Overall score (Dan) = B
Overall score (Jocelyn) = A
Total days = 4 nights, 5 days
Total cost = $1,132
Cost per day = $226 / day
Flight costs = $1,164 one-way from UK and through to US
Cities visited: Reykjavik, Vic, and other small towns along the south coast of Iceland
We made Iceland our last country to visit on our round the world trip because it made sense geographically as it sits between the UK and the US. We also knew Iceland is very expensive, so we limited our time to five days and hoped it would be enough.
It turns out we could’ve spent weeks exploring the island because it’s incredibly beautiful! Iceland’s nickname is the “Land of Fire and Ice” and visiting in early November meant we got to see some ice. We explored around volcanoes and saw many of them from the road, but we never actually got to see any lava – I think you have to pay the big bucks to go on a 4×4 excursion or helicopter ride to see that.
Instead of spending our money on one helicopter ride, we rented a car and drove around the island for five days. It’s possible to drive around the entire island, but it would’ve taken 8+ hours of driving per day for us to do it in five days so instead we decided to explore the southern part of the island. We spent four days driving to see the sites on the “Glacier track” which took us to some amazing glacial sites. We then spent the last 1.5 days exploring the “Golden Circle” along with Reykjavik and the Blue Lagoon.
How far does your money go in Iceland?
Iceland still has its own currency, the Icelandic Krona, even though it is part of the European Union. In 2009 after their major economic crash, many people priced their good and services in Euros because their currency value went down so much. $1 USD equals approximately 123 Krona so we were back in the land of tough exchange calculations
Here are our per day spending highlights:
Lodging = $69 / day
Transportation = $64 / day
Food = $64 / day
Excursion = $21 / day
Total hotel points used = None
Iceland probably has the most beautiful landscapes of any country we visited. It’s like taking the best from New Zealand, Nepal, and Scotland and combining them into one country and adding a little bit of Greenland! The glaciers are some of the biggest in all of Europe and we were even able to hike up to one from one of our hotels.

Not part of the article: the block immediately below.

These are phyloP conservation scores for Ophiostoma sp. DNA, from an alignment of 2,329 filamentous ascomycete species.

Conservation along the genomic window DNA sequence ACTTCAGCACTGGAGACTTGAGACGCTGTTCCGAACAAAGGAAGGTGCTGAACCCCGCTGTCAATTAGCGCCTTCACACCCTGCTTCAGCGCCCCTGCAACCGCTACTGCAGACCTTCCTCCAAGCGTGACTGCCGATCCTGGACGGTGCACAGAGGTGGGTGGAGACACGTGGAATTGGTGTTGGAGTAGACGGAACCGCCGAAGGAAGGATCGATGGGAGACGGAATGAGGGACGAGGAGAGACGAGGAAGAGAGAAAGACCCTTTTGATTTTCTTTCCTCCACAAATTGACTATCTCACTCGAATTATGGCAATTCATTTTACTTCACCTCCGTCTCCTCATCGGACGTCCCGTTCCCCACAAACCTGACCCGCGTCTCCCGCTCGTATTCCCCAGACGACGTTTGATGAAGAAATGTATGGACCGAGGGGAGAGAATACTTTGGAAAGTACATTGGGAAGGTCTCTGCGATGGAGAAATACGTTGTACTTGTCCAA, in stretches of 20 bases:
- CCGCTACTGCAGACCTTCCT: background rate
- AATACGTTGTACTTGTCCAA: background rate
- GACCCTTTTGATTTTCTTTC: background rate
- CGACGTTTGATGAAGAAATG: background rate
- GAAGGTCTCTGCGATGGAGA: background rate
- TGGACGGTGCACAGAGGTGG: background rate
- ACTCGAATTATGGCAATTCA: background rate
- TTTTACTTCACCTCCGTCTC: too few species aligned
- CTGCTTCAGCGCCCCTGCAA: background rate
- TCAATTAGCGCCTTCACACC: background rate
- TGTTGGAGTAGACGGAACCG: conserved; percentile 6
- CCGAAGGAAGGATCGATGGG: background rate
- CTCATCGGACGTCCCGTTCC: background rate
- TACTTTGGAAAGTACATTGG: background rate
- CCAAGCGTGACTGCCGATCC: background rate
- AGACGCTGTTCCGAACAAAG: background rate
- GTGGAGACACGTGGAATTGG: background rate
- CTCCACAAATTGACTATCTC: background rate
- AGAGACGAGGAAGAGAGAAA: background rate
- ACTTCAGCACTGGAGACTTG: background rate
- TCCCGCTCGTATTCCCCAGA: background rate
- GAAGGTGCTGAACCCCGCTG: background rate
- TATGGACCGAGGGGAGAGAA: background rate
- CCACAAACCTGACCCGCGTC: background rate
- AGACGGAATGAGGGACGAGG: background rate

Another site not to miss in Iceland is the Glacial Lagoon which is a lake created by a glacier that is now filled with water and ice chunks from the melting glacier. As the glaciers melt the water runs out to sea through a small river where some ice chunks get stranded on the shore as the tide ebbs and flows. You might even recognize the lagoon as Jeep used it in recent a commercial.
As if all of that wasn’t impressive enough, we got to see the Northern Lights!! We talked to other people who had been there for weeks and still weren’t able to see them so we feel quite lucky.
Iceland isn’t too hard to get to thanks to IcelandAir. In fact, our flights from London to Denver were about $500 cheaper each with IcelandAir and it included a five day stopover in Iceland! They do it on purpose to attract more tourism into Iceland and they fly direct into Denver, Orlando, Seattle, JFK, and a few other places in the US. You might want to check it out if you have any trips to Europe.
Iceland is expensive. I still can’t believe we spent $64 per day on food because we only went out to eat a few times and tried to stay cheap by buying our own groceries! Also, our breakfasts were usually included in our Bed and Breakfast lodging rates. The food in grocery stores is really expensive too, but I guess it makes sense when you think about how far the ships have to come to bring the imports. We did have a celebratory dinner on the last night since it was also the last night on our round the world trip and splurged… which in Iceland means you eat their local delicacies of goose, reindeer, and whale!
It’s hard to even find an ugly for Iceland – apart from the high prices – but if I’m forced to call something out it’d be the most popular tourist track in Iceland – the “Golden Circle”. It’s the one thing everyone says to see, and by the looks of it, many people don’t even get out beyond the Golden Circle which we think is a big mistake. You get to see some neat sites including some beautiful waterfalls, the valley where Europe and North America is pulling apart, and some geysers. However, we think it pales in comparison to what the rest of Iceland offers. Also, the “Blue Lagoon” is probably the other biggest tourist attraction in Iceland and I see it about the same as the Golden Circle – nothing spectacular but you’re in Iceland so you might as well see it!
In conclusion, thanks to Iceland and catching the Northern Lights, we couldn’t have asked for a better way to end our trip.
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